Dan Melchior und Das Menace continue to explore their lo-fi eccentricities, adding yet another to an ever-expanding, wildly prolific catalog.
More than anything, Hunger, the latest slab of acid-fried rock from Dan Melchior und Das Menace, is a messy, lo-fi romp through the dirtier corners of retro-minded indie rock, heavy on the eccentricities. Melchior’s approach to fidelity (or lack thereof) has Hunger coming across as something he and his mates came up with during a particularly interesting night of drinking and imbibing other elicit substances rather than a well-thought-out project. It’s clearly designed to be part of the overall aesthetic, but it can be a bit jarring at times when tracks move from reasonably well-produced to in-the-red, blown-out messes.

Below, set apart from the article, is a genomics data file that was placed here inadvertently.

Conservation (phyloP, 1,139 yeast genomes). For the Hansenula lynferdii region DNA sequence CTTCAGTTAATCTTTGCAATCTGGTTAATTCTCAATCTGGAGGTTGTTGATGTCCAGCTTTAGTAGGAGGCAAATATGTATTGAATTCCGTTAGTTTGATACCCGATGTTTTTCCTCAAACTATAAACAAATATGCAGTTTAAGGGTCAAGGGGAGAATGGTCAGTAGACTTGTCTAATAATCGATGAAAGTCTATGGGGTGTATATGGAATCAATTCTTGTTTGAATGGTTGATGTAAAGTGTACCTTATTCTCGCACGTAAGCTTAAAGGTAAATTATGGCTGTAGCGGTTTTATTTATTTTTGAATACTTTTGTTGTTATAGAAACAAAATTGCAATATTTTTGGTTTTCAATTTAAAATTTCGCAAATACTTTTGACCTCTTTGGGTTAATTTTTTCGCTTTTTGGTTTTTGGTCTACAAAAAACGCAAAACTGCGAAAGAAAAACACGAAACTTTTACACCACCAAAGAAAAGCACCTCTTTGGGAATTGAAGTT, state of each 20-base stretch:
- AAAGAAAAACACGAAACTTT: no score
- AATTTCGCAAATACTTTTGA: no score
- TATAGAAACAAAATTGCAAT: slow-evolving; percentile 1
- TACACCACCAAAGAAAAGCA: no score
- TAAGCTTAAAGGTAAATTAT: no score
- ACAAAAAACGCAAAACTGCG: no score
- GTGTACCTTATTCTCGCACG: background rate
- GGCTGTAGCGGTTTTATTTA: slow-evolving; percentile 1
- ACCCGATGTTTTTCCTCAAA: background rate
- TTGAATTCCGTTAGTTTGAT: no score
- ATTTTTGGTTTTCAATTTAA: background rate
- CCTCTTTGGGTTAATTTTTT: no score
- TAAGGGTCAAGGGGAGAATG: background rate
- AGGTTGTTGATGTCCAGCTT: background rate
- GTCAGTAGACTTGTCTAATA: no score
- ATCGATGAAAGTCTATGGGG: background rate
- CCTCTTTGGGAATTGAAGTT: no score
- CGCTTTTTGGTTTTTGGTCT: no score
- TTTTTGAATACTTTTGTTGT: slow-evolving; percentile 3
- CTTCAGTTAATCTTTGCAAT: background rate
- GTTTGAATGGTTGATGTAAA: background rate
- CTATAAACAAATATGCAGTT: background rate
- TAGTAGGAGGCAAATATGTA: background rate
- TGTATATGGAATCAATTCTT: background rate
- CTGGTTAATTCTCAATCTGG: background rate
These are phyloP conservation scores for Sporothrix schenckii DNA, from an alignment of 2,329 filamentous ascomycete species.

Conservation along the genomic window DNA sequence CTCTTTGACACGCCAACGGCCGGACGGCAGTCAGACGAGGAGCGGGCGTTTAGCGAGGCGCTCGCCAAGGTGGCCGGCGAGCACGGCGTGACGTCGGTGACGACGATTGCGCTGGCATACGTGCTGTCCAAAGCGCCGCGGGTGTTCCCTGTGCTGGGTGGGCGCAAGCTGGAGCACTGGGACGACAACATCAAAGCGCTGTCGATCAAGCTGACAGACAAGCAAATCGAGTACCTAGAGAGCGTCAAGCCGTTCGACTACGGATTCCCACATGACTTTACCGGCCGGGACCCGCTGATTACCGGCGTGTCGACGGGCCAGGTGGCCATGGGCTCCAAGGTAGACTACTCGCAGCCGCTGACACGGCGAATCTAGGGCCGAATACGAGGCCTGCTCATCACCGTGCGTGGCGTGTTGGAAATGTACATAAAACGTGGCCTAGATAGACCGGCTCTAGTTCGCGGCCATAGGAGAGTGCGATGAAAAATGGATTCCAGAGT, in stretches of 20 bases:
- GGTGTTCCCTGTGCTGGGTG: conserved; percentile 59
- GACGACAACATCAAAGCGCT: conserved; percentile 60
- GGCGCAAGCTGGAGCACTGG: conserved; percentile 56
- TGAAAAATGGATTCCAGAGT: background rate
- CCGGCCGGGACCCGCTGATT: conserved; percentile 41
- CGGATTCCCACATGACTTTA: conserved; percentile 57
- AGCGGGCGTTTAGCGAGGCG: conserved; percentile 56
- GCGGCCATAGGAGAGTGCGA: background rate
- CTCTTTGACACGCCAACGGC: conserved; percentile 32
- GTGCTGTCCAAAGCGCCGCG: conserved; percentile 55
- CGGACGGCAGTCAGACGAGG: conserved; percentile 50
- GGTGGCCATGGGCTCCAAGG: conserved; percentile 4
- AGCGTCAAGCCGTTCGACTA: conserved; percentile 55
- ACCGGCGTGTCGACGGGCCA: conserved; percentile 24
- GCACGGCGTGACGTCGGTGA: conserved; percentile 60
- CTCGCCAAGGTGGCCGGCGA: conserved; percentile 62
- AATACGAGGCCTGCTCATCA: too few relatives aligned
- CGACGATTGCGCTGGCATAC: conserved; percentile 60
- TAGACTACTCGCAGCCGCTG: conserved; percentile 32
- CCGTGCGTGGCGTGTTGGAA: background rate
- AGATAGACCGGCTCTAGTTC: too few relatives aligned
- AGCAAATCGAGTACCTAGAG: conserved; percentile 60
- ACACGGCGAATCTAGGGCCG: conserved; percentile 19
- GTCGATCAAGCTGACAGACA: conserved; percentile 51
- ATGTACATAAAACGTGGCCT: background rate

The moments when fidelity does return (“Birdz”, “Parakeet”, the title track) prove to be some of the more compelling, with Melchior clearly putting a bit more thought into these particular tracks. “Birdz” is perhaps the best example of those afforded additional care and attention (hell, there’s even a clarinet solo) and comes off sounding like a cross between Wreckless Eric and Ween circa The Mollusk.
Even for those used to more than a bit of grit in their garage rock might find portions of Hunger a little hard to swallow. Those that are palatable, however, prove Melchior to be a rightful heir to the crown of British eccentrics operating at the musical fringes and helps establish Hunger as an enjoyably strange listen.